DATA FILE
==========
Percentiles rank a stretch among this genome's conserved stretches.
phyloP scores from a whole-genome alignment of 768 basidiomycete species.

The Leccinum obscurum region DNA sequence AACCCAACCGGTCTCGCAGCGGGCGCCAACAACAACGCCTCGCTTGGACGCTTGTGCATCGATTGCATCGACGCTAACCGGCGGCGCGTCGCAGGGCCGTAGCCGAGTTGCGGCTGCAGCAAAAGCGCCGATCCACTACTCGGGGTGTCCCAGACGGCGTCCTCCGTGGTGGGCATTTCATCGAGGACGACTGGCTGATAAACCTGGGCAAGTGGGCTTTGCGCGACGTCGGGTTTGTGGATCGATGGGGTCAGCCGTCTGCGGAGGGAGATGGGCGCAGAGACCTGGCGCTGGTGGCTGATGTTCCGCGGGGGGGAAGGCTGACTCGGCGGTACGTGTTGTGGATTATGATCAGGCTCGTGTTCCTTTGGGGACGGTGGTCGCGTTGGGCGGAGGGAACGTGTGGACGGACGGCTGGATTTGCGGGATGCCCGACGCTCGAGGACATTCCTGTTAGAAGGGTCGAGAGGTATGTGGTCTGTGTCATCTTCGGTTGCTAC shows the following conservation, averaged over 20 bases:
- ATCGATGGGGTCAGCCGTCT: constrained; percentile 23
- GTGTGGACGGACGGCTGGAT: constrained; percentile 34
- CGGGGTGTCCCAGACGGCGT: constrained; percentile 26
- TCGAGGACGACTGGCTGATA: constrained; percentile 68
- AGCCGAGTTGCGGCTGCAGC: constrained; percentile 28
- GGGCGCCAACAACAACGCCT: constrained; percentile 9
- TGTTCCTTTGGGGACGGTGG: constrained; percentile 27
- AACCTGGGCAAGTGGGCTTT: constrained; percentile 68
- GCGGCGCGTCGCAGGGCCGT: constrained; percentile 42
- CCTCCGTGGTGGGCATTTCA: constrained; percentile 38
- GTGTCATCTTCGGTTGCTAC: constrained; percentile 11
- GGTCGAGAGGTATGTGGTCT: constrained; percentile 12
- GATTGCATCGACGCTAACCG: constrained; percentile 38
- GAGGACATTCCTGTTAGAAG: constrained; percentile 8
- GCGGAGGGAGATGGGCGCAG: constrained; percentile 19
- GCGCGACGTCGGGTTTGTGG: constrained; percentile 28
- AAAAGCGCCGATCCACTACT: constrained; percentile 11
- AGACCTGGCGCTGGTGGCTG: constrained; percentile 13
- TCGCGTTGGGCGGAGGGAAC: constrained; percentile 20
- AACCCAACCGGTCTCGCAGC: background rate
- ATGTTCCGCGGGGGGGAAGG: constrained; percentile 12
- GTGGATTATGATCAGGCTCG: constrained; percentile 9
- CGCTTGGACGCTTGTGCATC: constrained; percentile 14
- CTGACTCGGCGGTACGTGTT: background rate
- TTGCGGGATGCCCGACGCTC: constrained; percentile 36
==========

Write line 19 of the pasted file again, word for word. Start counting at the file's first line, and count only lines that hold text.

- GCGCGACGTCGGGTTTGTGG: constrained; percentile 28